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Physical Solutions Blog

Are you looking after your feet?

September 1st, 2016
sports massage

Free the foot to allow it to function as a foot

We all have them, but unless they are sore, most people rarely pay any attention to what is going on with their feet, which also happen to be your primary contact point with the ground.

There is still a lot of hype about minimalist this and barefoot that, but what does it all really mean?

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Benefits of Sports Massage

March 10th, 2016
sports massage

Massage is a common and popular treatment

Massage is a common and popular treatment modality for athletes, coaches and therapists working with athletes. It is however, not limited to high end athletes or any particular age group, gender or demographic. Sports massage is a hard muscular massage that is utilised to loosen and relax tight muscles from use. Whether it is an Olympic grade athlete or someone who has gone for a long walk.

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Welcome Samantha!

December 10th, 2015

We have a new face at the Joondalup Clinic! Samantha is our new receptionist – welcome aboard Sam! Read the rest of this entry »

ACL Rehabilitation – Belinda Mayger

November 6th, 2015

Common mechanism of injury for ACL rupture.

Rupture to the anterior cruciate ligament (ACL) is usually repaired by surgically reconstructing the ligament.  Reconstruction is typically recommended, particularly with young active individuals, although non-operative management can be an option depending on stability of the knee and the levels of activity required by that person (Shea, 2015).
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Why it’s important to add a pre-season to your pre-season

November 6th, 2015
Preseason training will vary depending on your sport and may need to be adapted to suit individuals.

Preseason training will vary depending on your sport and may need to be adapted to suit individuals.

Preseason.  Some hate it, some love it!  With many sports having just finished a lengthy preseason such as cricket and some due to commence over the next few months leading into the winter sports, it is a worth a talk about what you can do to maximise your performance.  Read the rest of this entry »


July 14th, 2015

It can be said there are three main types of stretching. These include static, dynamic and Proprioceptive Neuromuscular facilitation (PNF) stretching. Read the rest of this entry »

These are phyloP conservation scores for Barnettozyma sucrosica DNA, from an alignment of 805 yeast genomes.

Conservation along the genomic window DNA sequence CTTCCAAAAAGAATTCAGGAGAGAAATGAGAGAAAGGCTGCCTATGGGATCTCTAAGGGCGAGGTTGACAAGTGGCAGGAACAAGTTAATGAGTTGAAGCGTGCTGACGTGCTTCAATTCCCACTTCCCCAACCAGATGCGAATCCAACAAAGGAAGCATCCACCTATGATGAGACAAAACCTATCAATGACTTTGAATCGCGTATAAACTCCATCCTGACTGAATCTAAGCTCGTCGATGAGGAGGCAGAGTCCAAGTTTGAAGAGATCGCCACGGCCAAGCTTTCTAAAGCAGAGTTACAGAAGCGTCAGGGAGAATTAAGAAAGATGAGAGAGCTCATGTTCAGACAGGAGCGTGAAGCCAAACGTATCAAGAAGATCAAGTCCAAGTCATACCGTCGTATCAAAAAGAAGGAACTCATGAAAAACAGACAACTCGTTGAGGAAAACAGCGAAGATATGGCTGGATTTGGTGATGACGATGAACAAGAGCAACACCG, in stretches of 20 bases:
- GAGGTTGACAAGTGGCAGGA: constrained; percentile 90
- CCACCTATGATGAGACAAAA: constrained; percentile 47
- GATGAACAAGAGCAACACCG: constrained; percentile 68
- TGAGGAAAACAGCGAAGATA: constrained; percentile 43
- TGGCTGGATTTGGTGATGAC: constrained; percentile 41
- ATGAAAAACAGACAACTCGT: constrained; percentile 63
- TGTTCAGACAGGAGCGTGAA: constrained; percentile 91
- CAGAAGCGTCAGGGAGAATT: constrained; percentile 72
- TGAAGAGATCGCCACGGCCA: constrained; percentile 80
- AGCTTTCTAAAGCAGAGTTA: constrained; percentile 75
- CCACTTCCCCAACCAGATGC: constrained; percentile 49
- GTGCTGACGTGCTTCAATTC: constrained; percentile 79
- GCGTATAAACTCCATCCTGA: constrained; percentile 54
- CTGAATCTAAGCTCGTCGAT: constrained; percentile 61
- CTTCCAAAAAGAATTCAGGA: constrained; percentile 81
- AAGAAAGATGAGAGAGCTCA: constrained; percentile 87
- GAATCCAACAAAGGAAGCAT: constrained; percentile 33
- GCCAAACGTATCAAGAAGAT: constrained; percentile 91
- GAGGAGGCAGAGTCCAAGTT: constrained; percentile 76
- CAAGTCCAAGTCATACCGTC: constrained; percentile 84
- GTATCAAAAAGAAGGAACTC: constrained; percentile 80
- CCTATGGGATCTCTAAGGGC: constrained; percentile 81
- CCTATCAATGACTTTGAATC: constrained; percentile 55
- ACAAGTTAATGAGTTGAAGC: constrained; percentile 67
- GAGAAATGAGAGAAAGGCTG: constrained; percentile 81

Foam Rolling – What is it and why you should do it

July 10th, 2015

image1Self-myofascial release,  also known as “foam rolling,” has evolved from a once secretive technique used only by professional athletes, coaches, and therapists to a familiar everyday practice for people at all levels of fitness. Recent information, via You-tube and other social media, and affordable products have introduced an increasing range of training and recovery methods to the average person. Read the rest of this entry »

Sitting versus Standing – Should You Buy a Standing Desk?

June 26th, 2015

There is much discussion of late about our topic.  There is mounting evidence indicating you have an increased risk of diabetes, certain cancers, heart disease and early death by spending too much time sitting for leisure, at work and during your commute.

This is not a new revelation. Bernardino Ramazzini, a physician back in the 1600’s advised people to break up sitting and to stand more in order to stimulate blood flow when working.

It is just so comfortable to sit nowadays due to technological and ergonomic advances. In Australia we adults now sit for an average of nearly nine hours a day. This is longer than most people spend sleeping.

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Deep Tissue Massage: What is it exactly?

April 8th, 2015

Many adults probably know the symptoms of myofascial restriction without knowing it by name. It can present itself as a dull, persistent ache in your knee, lowered range of motion in your shoulder, or muscles that tighten up while you are sleeping. These symptoms could be age related as these aches and pains do get worse with age, however they could be what is known as myofascial restriction. Fascia is a web like connective tissue that surrounds and holds the shape of all of your soft tissues in your body, including your muscles.

To understand fascia and how it works, think of an orange. Under the orange peel is the pith, the white fiber netting. Beyond the pith is the membrane that gives orange slices their shape, and even deeper is a thinner membrane that forms the tiny individual pulp. All of this internal material — the netting and the membranes — is much like the fascia in the human body.

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